What my is doing wrong 24/7. My daughter is 7. I don't need to know if she yelled out an answer before raising her hand. Then you look at the childs day and see all this red. It's discouraging. I deal with behaviors at home. That's my job. Your job is at school. Now if my child is screaming or hitting ot climbing on desk. Ok. Let's get concerned. But some things are regular normal preadolescent behavior.
Poor use of time that could be spent on education
written by Rose, Charlotte , February 23, 2018

As a person coming from a family of educators we dislike this app twofold. From a teachers perspective my mother with 35+ years of teaching experience said “this would ruin the teaching experience for me to have to waste so much of my teaching time assigning and taking away points nonstop to over 20 kids.” From a child’s and parents perspective I as a parent only want to know if there is a real issue, and I want to hear about it from the teacher through conversation and discussion. From a child’s perspective, getting the points is all fine and good however we have had countless sobbing sessions (we are supposed to discuss nightly their behavior as shown in the app) when points are taken away to the point we no longer discuss it with her when she loses points. Nine times out of ten the points were mistakenly taken away (which the teacher confirms but never actually corrects in the app) and my sensitive child is heartbroken to think she has done something wrong.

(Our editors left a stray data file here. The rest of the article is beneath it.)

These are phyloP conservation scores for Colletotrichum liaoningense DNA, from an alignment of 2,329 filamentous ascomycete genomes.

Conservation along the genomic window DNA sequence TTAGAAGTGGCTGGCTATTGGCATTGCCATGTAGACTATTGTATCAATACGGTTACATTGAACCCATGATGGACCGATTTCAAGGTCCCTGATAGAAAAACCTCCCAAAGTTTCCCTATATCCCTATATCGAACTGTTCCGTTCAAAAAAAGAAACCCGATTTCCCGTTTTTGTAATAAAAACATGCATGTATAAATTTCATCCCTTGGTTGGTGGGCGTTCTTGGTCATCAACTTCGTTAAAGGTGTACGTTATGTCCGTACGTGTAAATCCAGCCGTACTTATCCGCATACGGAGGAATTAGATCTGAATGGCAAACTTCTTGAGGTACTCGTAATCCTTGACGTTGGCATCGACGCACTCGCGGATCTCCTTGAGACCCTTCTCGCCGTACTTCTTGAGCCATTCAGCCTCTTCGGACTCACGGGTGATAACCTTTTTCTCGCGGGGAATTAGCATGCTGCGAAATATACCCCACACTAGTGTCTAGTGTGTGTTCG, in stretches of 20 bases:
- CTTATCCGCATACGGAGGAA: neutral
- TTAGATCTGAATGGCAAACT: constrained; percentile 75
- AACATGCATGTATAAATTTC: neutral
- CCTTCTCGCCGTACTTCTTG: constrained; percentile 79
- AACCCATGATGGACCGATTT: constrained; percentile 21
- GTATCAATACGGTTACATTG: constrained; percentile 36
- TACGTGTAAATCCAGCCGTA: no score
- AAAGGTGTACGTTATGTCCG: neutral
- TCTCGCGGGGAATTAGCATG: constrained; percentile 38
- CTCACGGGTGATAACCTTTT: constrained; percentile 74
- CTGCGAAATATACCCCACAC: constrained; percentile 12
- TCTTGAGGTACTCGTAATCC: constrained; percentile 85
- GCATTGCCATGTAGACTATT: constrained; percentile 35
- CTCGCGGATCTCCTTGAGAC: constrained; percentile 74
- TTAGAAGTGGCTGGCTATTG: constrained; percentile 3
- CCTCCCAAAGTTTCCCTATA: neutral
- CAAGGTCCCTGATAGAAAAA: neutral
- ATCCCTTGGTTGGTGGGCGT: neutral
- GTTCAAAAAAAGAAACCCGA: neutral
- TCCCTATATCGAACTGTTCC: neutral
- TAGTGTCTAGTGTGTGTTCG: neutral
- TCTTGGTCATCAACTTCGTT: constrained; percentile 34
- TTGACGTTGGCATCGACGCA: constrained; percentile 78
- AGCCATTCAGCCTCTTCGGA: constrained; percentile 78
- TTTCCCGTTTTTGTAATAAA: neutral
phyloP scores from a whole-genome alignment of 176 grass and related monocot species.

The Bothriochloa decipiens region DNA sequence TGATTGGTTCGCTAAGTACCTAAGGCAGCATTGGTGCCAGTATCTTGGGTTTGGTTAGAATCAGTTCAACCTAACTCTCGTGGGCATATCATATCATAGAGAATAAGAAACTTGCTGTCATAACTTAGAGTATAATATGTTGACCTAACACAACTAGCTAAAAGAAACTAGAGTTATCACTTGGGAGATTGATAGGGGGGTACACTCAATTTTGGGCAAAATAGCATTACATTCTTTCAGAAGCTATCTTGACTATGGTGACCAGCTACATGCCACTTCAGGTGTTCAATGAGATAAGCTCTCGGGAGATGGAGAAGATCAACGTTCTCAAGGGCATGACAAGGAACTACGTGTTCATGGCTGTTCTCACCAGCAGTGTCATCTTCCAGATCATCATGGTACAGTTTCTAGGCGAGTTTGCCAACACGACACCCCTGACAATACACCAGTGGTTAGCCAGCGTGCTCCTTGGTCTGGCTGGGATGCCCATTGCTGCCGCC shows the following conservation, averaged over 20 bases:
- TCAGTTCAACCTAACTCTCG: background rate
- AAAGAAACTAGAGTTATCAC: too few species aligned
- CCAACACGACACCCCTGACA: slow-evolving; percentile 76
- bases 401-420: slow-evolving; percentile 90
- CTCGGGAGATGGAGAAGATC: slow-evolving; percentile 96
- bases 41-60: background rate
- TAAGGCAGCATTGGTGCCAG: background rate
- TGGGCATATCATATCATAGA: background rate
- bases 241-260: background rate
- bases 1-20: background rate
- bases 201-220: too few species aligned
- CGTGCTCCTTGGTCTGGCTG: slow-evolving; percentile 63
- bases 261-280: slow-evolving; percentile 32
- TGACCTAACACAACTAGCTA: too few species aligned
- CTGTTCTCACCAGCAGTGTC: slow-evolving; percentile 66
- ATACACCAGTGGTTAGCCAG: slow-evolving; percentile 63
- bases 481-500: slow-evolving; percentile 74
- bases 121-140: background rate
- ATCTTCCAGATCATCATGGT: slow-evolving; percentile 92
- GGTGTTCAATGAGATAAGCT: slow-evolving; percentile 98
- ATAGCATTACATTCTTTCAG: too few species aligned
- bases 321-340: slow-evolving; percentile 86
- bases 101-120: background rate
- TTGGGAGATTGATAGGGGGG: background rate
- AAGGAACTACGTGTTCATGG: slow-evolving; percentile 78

Parent
written by Kim walker, October 06, 2017

I am a parent, and I am having increasing concerns over the compliance of these kinds of apps with FERPA. I do not like my sons behavior data being persistently stored. Is anyone else concerned of the lack of oversight on district levels with these kinds of 3rd party apps?
As Good As the Person Implementing
written by Tonette Carroll, September 04, 2017

I have used Class Dojo extensively and successfully for years. Class Dojo is as effective as the teacher implementing it. When used as a positive tool it can boost class morale as well as increase class community.